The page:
Touted as the kitchen material of the future, silicone is like the Pyrex for the 21st century. Highly heat resistant, non-stick, easy to clean, easy to grip, flexible, and odor and stain resistant, silicone has found its way into almost every part of the kitchen, from bakeware to garlic peelers. But if worries about safety or stability, or just an unease with the notion of trusting your muffins to a floppy colorful tin has kept you from giving silicone a chance, there are a few things you should know that might change your mind.
1. Silicone Won’t Leech Anything Into Your Food
Synthetic silicone rubber, the material most “silicone” cookware is made of, is incredibly inert, which means that even under harsh circumstances, it doesn’t break down or change. So while some plastic bottles can leech harmful chemicals into your water merely if you’ve left them in the sun too long, you’d have to get a silicone utensil over 600 degrees Fahrenheit before it even thought about melting. All food-grade silicone materials are (and should be labeled as) 100% BPA free – in fact, the only two components in the silicone are silicone itself (which is found in sand, glass, and some stone) and oxygen. The process to combine the two is pretty complicated, but the components themselves are harmless and not chemical based. As long as it’s labeled “food grade,” like this Loaf Pan, you shouldn’t have anything to worry about.
2. Silicone Is Impressively Non-Stick
Food grade silicone has a non-porous surface that prevents just about anything from sticking to it. Practically, this has several applications: first and most obviously, silicone baking dishes- even complicated ones like this Brownie Pan – don’t have to be sprayed, buttered, or floured to make every dish come out clean. Just give the pan a little twist and shake, then flip and your baked goods will drop out clean. And when you go to wash it, anything left on the inside (which probably won’t be much) will rinse or wipe out easily. Something you might not think of, though, is that silicone utensils like this Basting Brush are non-stick as well. In this case, that means you can dunk, mop, or brush just about anything with this brush and when you’re done it’ll rinse completely clean. No more greasy buildup or unsightly stains – the silicone won’t even retain an odor once it’s rinsed, so you’ll be able to use the same brush for all your applications.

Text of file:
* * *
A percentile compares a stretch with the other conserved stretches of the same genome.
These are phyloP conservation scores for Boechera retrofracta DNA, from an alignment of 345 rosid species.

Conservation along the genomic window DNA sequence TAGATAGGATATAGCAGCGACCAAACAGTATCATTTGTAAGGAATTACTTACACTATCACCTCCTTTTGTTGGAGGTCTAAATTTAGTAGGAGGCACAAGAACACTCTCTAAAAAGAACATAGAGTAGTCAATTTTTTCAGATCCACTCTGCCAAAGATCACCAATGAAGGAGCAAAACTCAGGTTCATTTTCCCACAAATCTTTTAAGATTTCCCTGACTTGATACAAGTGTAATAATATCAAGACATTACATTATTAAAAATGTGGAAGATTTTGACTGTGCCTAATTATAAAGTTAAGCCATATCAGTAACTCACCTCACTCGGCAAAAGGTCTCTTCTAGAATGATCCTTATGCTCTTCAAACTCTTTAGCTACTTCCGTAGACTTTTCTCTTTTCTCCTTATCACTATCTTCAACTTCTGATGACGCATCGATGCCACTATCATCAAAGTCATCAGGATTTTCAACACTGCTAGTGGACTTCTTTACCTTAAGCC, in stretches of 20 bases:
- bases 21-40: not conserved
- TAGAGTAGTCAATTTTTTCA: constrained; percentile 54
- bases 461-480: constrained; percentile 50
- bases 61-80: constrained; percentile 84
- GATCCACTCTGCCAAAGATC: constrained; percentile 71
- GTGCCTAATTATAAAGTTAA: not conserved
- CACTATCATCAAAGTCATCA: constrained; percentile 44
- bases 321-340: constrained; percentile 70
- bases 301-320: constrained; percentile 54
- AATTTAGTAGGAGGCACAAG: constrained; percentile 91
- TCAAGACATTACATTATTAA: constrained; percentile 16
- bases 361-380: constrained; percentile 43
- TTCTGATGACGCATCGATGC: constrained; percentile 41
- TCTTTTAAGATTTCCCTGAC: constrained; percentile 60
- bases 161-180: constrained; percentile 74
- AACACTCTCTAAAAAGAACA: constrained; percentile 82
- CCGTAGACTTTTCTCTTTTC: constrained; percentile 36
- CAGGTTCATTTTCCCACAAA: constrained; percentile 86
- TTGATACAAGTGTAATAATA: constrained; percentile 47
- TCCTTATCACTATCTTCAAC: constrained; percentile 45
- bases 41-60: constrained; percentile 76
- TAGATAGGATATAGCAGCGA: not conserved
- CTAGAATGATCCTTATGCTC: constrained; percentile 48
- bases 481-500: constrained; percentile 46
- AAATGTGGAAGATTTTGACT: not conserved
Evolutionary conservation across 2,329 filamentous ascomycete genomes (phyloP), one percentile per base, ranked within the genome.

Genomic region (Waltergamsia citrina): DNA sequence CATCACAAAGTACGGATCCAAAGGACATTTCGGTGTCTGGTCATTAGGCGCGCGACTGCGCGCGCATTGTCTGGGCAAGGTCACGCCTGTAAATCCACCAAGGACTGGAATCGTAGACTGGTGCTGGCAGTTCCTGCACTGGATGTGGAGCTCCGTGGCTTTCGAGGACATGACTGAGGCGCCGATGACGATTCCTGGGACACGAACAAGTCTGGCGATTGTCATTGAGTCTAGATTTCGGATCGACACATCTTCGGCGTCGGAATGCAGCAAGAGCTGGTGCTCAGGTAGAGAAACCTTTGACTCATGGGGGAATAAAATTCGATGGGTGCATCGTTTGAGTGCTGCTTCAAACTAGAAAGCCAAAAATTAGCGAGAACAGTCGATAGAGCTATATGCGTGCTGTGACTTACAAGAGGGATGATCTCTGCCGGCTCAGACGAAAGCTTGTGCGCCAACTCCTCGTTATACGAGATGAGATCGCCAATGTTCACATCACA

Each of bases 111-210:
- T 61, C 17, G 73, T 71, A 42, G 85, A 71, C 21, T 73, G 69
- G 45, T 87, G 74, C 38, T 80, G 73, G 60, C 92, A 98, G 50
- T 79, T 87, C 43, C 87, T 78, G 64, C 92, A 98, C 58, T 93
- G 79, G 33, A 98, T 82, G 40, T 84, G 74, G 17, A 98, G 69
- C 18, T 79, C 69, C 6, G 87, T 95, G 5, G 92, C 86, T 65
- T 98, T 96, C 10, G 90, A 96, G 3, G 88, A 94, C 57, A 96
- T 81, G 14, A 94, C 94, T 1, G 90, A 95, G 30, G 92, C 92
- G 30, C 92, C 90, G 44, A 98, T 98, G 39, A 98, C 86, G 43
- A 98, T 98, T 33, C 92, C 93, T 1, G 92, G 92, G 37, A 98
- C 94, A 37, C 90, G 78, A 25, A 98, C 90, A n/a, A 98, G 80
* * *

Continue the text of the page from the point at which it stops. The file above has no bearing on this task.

3. Silicone Is Very Heat Resistant
Most silicone kitchenware will come with its heat resistance printed right on the surface – usually between 500 and 600 degrees. That means your Spatula can stir in a hot pan – or even sit in a hot pan – without melting. Even over years of repeated use, the utensil will hold its shape no matter how tough you are on it. And because the material is soft and flexible, you’ll never have to worry about it scratching your pan. And when it comes to bakeware, silicone dishes like Muffin Tin heat up very quickly and evenly in the oven, ensuring even cooking throughout your dish, and cool down quickly once they’re removed from the oven, which will prevent the bottom of your dish from burning. And, unless you chuck it in with your cleaning cycle, it’ll retain its form perfectly and never melt or deform.